Mask mandate beginning tomorrow

In light of the sharp rise of COVID cases, Chief Epidemiologist Þórólfur Guðnason submitted proposals on new restrictions to Minister of Health Svandís Svavarsdóttir yesterday. Following a cabinet meeting this morning, Svandís – speaking to Vísir – confirmed that the authorities would be tightening social restrictions next week, although masks will become mandatory in those places where individuals cannot maintain a one-metre distance beginning tomorrow.

Children 15 years and younger will, however, be exempt from the mask mandate and so willl those individuals who provide up-close, personal services (e.g. barbers, masseuses). High-school students may also remove their masks after classes begin (even if it is not possible to observe the so-called “one-metre rule).

Bars and restaurants made to close early

Starting next Wednesday (November 10), the following restrictions, among others, will come into effect:

  • The maximum number of people allowed in the same location will be 500 people.
  • The business hours of restaurants and bars will be shortened by two hours so that restaurants that serve alcohol will have to close at 11 pm, and patrons must vacate the premises by midnight.
  • Up to 1,500 people may attend an event if all guests bring a negative result from a rapid antigen test and wear masks.

These restrictions would be in effect for four weeks (until and including December 8).

According to Svandís, there is nothing preventing Christmas concerts from being held and nor do theatres need to cancel shows.

Will not have the intended effect

Despite these new regulations, it is unlikely that these measures will have the intended effect; as noted by RÚV, Þórólfur’s proposal from November 4 contained three possible sets of restrictions. The restrictions that the authorities decided to adopt – which Svandís referred to as “the middle road” – are similar to those that were in effect between September 15 and October 20. In his memo from November 4, Þórólfur stated that if the authorities chose this route, it could “be argued that infections will continue to rise;” between September 15 and October 20, the daily number of cases rose from 20 to just over 60.

A record-number of new cases

A record number of new COVID new infections were diagnosed yesterday, or 167. Not since the pandemic began have so many new cases been reported over a 24-hour period. Sixteen individuals are currently hospitalized with infections, and five are in intensive care.

“If we do nothing, things will take a turn for the worse; we’ll begin to run into real trouble in the hospitals,” Chief Epidemiologist Þórólfur Guðnason stated in a radio interview this morning.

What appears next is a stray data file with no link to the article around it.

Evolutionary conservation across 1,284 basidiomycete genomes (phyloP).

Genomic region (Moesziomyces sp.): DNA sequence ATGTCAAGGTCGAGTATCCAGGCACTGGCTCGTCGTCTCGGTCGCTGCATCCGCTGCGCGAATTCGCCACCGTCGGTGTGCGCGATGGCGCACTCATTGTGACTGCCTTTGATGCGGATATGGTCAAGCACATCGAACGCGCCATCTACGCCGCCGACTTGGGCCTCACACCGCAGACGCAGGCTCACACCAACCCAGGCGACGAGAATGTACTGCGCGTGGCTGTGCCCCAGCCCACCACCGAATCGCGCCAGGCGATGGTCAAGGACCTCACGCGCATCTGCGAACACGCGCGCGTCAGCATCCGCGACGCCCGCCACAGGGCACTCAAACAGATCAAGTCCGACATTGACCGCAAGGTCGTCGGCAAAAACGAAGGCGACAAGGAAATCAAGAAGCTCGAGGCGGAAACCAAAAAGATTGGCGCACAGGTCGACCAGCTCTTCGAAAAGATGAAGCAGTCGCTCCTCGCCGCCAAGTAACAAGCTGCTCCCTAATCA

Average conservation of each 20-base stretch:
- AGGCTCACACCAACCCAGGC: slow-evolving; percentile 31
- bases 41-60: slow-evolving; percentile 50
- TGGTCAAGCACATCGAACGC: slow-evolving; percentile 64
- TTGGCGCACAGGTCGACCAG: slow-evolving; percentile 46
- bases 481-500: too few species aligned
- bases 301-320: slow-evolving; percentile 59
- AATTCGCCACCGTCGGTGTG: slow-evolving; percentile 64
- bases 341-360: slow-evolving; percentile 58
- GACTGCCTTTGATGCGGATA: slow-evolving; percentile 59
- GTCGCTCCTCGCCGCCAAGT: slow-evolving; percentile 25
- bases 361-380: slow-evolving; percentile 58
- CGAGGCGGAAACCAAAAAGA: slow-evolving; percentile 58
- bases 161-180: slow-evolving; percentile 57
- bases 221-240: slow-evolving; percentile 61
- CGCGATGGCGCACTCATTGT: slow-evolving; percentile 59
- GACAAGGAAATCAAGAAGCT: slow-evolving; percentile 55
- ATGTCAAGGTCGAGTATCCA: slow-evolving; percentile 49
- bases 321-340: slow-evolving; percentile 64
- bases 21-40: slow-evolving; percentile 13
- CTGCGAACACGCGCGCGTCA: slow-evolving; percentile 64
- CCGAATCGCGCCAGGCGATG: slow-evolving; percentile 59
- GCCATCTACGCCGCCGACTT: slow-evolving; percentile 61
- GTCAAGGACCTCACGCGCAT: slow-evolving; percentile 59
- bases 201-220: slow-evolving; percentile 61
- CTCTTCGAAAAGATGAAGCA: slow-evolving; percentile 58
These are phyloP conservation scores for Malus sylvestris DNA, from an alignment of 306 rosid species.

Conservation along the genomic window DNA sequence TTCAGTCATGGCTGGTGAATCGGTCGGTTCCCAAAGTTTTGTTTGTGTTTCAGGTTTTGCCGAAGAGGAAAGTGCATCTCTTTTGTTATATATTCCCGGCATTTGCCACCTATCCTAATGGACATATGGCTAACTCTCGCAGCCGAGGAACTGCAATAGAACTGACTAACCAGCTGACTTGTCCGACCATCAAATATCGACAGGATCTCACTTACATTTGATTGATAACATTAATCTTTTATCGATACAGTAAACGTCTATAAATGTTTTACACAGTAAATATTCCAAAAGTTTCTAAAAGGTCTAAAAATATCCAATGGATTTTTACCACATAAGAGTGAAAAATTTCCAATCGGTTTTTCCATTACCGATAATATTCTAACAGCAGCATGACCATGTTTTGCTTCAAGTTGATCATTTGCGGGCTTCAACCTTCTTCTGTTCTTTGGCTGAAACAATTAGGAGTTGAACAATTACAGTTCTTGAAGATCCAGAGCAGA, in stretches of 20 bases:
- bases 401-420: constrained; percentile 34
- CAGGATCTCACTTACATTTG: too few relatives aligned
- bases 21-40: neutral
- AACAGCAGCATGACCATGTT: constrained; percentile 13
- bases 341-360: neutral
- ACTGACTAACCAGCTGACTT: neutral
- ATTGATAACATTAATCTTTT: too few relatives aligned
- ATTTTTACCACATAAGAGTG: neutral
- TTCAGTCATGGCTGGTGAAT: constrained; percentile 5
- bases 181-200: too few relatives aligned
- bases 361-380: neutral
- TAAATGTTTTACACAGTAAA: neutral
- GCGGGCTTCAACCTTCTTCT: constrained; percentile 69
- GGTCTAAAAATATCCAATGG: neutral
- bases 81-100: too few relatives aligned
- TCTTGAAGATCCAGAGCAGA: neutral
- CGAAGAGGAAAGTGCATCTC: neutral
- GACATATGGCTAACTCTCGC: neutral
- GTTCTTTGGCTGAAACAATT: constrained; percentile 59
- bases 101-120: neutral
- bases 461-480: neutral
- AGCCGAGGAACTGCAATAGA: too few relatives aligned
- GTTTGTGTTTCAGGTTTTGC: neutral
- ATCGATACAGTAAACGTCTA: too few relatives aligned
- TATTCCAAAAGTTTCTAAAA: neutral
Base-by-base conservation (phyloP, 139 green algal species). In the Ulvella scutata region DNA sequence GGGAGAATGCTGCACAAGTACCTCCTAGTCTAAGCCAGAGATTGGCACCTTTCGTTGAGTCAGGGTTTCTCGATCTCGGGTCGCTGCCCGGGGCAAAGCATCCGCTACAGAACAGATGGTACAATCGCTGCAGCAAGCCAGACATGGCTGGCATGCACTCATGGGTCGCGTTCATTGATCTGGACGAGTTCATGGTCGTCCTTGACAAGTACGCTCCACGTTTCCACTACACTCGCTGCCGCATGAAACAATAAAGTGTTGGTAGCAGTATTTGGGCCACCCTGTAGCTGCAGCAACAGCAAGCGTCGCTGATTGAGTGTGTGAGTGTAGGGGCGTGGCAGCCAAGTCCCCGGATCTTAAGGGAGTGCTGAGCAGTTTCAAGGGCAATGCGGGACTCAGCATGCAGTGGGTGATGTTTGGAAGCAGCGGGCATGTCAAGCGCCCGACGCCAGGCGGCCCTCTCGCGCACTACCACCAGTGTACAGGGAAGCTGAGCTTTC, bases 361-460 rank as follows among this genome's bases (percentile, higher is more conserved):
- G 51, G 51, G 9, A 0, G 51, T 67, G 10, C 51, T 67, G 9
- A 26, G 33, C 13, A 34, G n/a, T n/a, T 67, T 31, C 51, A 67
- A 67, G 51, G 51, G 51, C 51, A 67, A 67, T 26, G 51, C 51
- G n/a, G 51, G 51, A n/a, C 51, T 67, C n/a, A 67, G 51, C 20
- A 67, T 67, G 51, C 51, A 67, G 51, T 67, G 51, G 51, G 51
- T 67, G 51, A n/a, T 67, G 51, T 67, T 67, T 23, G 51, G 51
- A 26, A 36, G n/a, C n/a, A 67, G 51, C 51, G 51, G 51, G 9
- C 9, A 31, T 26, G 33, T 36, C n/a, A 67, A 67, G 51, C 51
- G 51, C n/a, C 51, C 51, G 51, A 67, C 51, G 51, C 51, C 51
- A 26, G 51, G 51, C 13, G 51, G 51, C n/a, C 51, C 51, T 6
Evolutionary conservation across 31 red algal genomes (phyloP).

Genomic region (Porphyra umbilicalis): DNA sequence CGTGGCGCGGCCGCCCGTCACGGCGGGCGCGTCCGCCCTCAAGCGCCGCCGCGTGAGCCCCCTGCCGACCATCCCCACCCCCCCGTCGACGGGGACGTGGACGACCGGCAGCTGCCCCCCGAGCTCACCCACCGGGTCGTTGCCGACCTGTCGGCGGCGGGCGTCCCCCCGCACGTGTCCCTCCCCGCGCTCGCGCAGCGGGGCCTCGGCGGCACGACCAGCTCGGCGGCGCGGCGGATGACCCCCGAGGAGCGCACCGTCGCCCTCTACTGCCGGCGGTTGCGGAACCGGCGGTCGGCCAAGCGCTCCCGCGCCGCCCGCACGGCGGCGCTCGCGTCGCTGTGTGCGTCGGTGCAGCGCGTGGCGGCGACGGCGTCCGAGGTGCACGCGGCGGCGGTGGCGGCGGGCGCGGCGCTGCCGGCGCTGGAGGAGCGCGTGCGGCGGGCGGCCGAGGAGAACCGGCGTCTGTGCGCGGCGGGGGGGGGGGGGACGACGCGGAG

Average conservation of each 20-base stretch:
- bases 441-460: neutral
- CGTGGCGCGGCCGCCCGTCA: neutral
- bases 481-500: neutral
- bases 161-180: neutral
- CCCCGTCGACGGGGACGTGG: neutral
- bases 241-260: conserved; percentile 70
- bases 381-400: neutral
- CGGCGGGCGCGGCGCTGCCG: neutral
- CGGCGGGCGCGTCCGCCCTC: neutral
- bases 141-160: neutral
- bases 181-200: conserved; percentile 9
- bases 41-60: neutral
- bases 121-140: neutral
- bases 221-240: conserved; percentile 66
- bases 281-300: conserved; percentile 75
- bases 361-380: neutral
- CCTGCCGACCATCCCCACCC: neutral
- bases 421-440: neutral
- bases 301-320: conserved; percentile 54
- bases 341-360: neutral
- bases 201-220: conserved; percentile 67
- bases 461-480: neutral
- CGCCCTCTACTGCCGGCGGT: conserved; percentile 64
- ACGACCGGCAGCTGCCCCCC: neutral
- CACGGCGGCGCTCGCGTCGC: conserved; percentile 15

New Report: Football Association Urged to “Shoulder Responsibility”

Football fans in Iceland

A workgroup established by the Icelandic Football Association (KSÍ) has submitted proposals on how the association could better handle allegations of violence and sexual assault. The report, which tackles issues of “procedure, attitude, and culture,” encourages the association to shoulder increased responsibility.

To “take a clear stand” against all manner of violence

Following resignations by Director Guðni Bergsson and the board of directors earlier this year, the Icelandic Football Association established a workgroup to examine procedures relating to allegations of violence and sexual assault. The group’s mandate was to review responses to sexual and violent assaults within Icelandic football “in collaboration with outside professionals.”

A few days ago, the workgroup submitted its report, which was subsequently published on the association’s website. On the first page of the report, the authors urge the leadership to assert their opposition to all kinds of violence publicly:

“This summary report contains the workgroup’s proposals alongside an encouragement to the leadership to make good use of the present opportunity to take a clear stance against violence of any kind – especially sexual violence – and, thereby, improve the culture and attitude of individuals connected to the association.”

Betterment founded upon four pillars

The report is predicated on four proposals.

First, the workgroup advises that the association update its code of ethics, adding provisions relating to allegations of violence and creating channels for individuals to report misconduct and bring charges. The Icelandic Football Association is encouraged to sign contracts with members of national teams in which the code of conduct is explicitly referenced. Furthermore, the report advises that these contracts include provisions regarding violent misconduct, wherein – among other conditions – athletes commit to declaring any charges of violent or sexual misconduct. Finally, the authors counsel that employees who occupy positions of confidentiality within the association be made to confirm the code of ethics with their signatures.